This certificate can help you pursue job opportunities or advance your career in the following areas:
- Community workplaces and professional disciplines that engage with Indigenous communities, agencies, and people
- Public or private sector roles in fields including social work, health sciences, education, policy, law, geography, human resources, community leadership, and more
Who Should Take This Certificate?
If you want to gain knowledge about key issues such as Indigenous health and well-being, governance, literature, community relations, and land use in Canada, as well as the skills to work in or advance your career in these areas, this certificate is designed for you. It is intended for both Indigenous and non-Indigenous learners.
It is also ideal if you:
- Work in or want to advance your career in fields and professional disciplines that engage with Indigenous communities and agencies, including social work, health sciences, education, policy, law, geography, human resources, or community leadership
- Want to work in occupations that address, or should address, Indigenous concerns in public, private, and not-for-profit sector organizations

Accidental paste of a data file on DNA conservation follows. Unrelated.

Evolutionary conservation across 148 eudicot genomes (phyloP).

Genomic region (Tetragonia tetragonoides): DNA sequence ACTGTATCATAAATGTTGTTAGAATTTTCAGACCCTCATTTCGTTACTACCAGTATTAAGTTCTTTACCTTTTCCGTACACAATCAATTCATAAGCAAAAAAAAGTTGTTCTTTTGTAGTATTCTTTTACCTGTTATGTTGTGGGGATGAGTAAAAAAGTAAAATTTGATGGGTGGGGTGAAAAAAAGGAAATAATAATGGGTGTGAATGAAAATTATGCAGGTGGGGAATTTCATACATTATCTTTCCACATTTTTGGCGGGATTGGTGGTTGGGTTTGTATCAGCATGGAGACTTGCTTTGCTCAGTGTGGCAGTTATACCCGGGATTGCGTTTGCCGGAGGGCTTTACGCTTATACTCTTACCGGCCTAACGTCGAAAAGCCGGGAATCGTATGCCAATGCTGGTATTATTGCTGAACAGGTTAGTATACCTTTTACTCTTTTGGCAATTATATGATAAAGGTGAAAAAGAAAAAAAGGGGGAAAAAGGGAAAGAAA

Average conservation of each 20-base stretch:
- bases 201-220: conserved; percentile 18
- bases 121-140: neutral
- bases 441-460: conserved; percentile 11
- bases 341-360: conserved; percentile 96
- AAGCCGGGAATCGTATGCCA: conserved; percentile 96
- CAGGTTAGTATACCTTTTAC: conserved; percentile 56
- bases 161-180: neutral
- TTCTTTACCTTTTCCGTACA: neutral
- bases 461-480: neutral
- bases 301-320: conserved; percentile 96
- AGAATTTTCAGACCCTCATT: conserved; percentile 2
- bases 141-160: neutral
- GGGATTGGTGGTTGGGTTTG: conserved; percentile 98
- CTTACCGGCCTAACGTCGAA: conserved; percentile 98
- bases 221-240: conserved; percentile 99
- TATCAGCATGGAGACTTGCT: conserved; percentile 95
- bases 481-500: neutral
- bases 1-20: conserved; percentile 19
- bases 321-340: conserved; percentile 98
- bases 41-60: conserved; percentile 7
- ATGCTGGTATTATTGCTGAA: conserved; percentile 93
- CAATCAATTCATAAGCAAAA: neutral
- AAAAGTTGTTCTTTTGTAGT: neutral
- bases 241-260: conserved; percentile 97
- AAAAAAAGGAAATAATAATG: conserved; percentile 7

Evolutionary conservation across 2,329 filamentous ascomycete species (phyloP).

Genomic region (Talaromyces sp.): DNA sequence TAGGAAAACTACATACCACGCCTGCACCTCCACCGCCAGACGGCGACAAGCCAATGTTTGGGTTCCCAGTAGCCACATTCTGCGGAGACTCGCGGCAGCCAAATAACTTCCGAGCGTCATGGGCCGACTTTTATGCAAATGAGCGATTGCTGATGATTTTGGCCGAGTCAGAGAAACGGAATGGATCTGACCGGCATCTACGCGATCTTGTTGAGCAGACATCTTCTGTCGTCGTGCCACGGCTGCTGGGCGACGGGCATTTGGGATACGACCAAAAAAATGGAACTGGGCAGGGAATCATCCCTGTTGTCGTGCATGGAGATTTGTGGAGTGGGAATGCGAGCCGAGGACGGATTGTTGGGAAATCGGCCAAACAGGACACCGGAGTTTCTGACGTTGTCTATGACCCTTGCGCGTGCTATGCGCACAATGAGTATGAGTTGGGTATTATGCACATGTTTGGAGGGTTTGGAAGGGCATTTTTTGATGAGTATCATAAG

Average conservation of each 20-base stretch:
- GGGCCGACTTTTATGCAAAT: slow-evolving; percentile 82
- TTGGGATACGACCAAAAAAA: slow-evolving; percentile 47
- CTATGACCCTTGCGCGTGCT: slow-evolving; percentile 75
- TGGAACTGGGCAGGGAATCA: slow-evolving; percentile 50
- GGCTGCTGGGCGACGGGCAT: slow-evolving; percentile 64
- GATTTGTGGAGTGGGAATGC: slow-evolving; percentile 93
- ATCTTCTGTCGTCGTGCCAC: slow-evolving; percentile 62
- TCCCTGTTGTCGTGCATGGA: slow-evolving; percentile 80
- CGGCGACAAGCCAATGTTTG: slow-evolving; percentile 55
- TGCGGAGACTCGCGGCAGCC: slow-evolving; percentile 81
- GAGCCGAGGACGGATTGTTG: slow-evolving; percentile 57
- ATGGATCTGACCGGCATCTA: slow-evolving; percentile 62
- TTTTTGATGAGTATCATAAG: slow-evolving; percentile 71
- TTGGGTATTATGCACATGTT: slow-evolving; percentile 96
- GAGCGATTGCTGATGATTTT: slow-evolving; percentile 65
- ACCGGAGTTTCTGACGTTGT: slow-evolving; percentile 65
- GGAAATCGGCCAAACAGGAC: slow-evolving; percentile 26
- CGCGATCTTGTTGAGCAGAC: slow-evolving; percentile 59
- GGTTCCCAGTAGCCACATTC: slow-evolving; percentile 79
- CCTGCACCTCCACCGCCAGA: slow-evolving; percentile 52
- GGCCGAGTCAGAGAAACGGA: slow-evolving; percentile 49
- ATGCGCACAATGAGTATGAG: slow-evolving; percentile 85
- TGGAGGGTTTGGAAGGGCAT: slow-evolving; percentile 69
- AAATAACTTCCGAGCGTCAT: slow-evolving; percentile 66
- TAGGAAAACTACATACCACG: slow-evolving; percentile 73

Don’t have post-secondary education? You can pursue this university-level certificate with a secondary school diploma. View the Admission Criteria tab for more details.
What Will You Learn?
Gain new knowledge and insights by exploring Indigenous lived experiences and perspectives. Learn how to:
- Build and apply your critical awareness of yourself in relation to Indigenous Peoples, experiences, and worldviews
- Assess and understand the relationship between Indigenous Peoples and the Canadian government
- Synthesize and communicate how Indigenous Peoples have been impacted by laws, policies, and practices in the health, social services, human resources, and other sectors
- Execute projects within community agencies and organizations
- 2 required courses*
- 2 electives
- Cumulative grade point average (GPA) 1.67+
*If you are an undergraduate student who has completed SWP 435, you may apply for a course substitution towards CINT 922. However, if you complete INT 922/CINT 922, you may not apply for a course substitution towards SWP 435.
- Ontario Secondary School Diploma (OSSD) or equivalent
- With 6 Grade 12 U or M credits (including English)
- With a minimum average of 70 percent
- Mature student status
Note: If you do not meet the above stated admission criteria, you may seek advice and assistance from Spanning the Gaps – Access to Post-Secondary Education or from Toronto Metropolitan Aboriginal Student Services.
Frequently Asked Questions
Do I have to be Indigenous to register in this certificate?
No. The certificate is designed for learners from all backgrounds to expand their awareness of themselves in relation to Indigenous Peoples, experiences, and worldviews, as well as their understanding of the relationship between Indigenous Peoples and the Canadian government. Participants in this certificate include both Indigenous and non-Indigenous students and professionals.
I am Indigenous. What new information will I learn in this certificate?
This multidisciplinary certificate covers a variety of areas including art, literature, social work, midwifery, governance, and more.